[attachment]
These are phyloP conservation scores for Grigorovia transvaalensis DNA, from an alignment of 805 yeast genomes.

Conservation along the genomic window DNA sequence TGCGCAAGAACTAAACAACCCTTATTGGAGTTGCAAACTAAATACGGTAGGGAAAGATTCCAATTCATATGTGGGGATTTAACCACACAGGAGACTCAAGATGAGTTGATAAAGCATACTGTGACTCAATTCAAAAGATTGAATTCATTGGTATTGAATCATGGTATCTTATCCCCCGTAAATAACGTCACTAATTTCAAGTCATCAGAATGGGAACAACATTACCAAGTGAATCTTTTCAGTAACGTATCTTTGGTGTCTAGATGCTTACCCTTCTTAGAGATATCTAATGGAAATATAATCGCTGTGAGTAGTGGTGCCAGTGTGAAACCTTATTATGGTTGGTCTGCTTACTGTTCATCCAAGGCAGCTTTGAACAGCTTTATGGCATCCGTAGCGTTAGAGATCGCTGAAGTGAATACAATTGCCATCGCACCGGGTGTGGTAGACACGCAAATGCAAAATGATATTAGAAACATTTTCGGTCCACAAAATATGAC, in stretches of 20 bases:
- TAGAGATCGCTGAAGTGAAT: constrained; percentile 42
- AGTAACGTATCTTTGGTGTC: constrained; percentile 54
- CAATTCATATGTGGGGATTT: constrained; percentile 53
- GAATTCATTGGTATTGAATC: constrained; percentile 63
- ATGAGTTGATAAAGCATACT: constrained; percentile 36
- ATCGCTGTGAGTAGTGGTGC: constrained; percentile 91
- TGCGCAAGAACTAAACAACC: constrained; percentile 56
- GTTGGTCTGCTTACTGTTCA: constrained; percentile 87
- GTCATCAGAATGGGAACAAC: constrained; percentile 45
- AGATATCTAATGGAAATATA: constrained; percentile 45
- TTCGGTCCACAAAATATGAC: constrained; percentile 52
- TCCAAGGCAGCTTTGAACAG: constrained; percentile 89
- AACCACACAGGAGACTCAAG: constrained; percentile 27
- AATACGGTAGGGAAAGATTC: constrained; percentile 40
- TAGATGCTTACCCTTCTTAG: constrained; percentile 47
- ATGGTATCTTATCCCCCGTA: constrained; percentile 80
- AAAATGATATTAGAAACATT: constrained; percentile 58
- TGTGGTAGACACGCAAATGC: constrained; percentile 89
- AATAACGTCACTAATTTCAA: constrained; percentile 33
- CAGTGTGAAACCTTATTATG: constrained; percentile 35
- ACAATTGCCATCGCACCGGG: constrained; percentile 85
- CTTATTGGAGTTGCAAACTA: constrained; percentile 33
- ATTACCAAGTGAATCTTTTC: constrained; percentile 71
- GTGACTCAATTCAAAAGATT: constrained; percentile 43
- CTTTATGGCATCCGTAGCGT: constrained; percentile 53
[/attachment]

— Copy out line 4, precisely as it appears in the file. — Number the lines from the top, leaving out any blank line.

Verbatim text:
- AGTAACGTATCTTTGGTGTC: constrained; percentile 54